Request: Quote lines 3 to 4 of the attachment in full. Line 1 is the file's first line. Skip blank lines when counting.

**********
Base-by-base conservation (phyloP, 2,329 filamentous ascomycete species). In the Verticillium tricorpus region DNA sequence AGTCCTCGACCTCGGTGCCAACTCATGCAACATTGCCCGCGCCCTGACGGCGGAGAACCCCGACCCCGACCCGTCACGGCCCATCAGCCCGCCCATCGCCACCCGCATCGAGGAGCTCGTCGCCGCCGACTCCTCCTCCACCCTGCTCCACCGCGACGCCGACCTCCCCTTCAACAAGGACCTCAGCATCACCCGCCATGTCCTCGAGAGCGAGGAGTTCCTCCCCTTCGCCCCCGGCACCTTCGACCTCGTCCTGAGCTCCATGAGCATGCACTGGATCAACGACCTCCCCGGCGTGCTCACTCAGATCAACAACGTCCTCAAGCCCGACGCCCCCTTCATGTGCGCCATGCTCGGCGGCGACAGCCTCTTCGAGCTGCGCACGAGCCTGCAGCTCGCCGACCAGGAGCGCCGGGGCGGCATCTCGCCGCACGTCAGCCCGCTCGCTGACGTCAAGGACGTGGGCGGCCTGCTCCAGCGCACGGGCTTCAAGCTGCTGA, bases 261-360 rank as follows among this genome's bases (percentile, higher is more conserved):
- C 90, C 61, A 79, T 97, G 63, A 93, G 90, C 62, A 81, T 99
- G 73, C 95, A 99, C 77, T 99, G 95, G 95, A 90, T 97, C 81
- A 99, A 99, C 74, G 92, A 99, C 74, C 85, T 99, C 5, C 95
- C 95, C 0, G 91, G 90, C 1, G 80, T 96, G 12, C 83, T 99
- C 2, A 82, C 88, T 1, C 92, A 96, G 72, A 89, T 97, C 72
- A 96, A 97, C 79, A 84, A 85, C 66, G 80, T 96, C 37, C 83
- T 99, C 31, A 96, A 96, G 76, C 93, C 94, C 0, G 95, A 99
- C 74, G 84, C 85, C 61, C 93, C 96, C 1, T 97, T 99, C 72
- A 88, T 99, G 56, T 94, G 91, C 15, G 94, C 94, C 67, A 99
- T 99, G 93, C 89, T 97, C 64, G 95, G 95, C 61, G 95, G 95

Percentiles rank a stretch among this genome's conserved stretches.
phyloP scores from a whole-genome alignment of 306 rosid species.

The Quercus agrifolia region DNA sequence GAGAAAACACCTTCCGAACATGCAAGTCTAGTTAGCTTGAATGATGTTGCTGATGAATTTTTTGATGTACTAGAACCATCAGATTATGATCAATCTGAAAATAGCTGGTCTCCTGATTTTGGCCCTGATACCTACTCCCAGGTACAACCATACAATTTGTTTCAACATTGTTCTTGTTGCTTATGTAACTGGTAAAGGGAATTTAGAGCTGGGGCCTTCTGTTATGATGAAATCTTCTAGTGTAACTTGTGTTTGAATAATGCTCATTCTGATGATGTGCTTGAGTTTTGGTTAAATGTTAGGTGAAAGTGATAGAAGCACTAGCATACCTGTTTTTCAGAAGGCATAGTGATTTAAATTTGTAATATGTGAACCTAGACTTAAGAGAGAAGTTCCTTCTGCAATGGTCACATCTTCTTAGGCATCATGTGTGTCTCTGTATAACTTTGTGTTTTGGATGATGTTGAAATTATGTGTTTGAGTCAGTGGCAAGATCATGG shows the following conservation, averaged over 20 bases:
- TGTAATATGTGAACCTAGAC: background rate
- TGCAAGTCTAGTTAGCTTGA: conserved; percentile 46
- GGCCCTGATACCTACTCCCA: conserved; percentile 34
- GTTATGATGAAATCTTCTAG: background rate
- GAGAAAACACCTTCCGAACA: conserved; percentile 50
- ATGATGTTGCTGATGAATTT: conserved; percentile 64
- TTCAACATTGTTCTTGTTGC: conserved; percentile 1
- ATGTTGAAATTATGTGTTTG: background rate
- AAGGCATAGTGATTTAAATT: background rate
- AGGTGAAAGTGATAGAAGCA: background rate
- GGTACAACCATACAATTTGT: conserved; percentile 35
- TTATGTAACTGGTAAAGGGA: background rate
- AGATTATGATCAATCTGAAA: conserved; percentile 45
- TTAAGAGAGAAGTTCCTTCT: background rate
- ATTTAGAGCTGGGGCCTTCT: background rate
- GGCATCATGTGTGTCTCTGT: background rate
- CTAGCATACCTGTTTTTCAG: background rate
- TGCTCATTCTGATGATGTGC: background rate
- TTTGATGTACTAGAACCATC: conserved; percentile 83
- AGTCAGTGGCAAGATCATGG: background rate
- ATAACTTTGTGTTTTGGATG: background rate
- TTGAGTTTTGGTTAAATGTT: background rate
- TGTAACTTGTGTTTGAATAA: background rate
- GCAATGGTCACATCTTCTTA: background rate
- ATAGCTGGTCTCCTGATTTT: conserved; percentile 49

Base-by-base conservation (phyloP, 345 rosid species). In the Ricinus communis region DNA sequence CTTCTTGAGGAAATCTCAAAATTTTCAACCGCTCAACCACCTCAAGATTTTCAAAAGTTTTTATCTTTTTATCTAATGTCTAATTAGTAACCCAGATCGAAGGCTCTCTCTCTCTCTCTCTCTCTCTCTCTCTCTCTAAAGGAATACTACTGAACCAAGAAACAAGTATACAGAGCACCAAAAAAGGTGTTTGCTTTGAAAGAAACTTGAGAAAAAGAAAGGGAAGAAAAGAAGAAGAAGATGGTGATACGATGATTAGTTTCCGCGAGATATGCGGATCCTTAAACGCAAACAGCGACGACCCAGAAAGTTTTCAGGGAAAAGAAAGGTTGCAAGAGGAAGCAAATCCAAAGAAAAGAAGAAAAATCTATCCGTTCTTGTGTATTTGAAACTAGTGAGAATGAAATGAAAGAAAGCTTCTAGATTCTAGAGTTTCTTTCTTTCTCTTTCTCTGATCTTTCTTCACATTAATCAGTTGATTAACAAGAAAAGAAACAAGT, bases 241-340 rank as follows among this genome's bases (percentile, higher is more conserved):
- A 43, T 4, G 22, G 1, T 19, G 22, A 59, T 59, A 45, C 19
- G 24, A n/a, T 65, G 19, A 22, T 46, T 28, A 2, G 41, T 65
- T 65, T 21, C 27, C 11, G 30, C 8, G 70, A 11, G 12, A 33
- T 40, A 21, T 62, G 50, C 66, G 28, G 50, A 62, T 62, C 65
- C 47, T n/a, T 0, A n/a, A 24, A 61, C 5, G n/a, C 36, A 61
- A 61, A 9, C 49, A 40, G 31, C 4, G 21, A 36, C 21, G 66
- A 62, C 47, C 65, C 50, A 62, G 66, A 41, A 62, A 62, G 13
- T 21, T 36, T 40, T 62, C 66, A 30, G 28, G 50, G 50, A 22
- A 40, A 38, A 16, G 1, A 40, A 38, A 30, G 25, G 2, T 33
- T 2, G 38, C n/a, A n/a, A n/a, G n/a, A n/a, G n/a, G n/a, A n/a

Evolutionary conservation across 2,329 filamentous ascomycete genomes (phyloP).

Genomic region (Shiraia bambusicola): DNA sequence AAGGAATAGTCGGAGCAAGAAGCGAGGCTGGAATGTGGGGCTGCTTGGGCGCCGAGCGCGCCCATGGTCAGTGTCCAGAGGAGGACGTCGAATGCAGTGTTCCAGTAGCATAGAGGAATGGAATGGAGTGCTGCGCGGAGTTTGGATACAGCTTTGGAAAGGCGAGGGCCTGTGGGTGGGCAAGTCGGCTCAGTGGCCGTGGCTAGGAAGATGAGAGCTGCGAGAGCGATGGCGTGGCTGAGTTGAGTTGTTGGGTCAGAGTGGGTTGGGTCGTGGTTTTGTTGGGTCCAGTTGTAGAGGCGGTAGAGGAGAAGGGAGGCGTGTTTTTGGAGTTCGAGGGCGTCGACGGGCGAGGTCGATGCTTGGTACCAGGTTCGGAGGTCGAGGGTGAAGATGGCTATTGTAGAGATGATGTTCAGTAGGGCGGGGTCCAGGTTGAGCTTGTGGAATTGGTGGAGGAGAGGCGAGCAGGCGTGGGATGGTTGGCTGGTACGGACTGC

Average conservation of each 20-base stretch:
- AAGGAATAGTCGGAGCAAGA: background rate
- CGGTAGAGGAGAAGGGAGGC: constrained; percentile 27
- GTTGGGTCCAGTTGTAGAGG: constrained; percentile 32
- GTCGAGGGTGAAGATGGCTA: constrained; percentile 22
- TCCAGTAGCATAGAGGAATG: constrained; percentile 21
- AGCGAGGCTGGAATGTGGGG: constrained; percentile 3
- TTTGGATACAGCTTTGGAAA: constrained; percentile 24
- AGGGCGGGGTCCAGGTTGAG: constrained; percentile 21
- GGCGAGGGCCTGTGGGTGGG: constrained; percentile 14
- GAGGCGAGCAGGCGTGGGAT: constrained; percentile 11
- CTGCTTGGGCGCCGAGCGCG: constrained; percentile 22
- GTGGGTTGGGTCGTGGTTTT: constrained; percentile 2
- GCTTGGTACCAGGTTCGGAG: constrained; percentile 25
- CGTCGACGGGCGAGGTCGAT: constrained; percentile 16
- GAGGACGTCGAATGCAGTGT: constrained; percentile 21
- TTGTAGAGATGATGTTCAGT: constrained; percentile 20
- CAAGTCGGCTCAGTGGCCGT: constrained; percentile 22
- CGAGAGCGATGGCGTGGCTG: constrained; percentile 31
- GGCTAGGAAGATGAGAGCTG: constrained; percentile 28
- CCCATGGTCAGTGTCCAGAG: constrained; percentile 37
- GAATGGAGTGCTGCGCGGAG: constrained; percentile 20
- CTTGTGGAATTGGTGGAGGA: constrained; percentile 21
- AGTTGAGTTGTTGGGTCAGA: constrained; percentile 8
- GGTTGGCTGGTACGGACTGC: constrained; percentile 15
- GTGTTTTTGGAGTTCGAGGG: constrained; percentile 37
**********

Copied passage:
- G 73, C 95, A 99, C 77, T 99, G 95, G 95, A 90, T 97, C 81
- A 99, A 99, C 74, G 92, A 99, C 74, C 85, T 99, C 5, C 95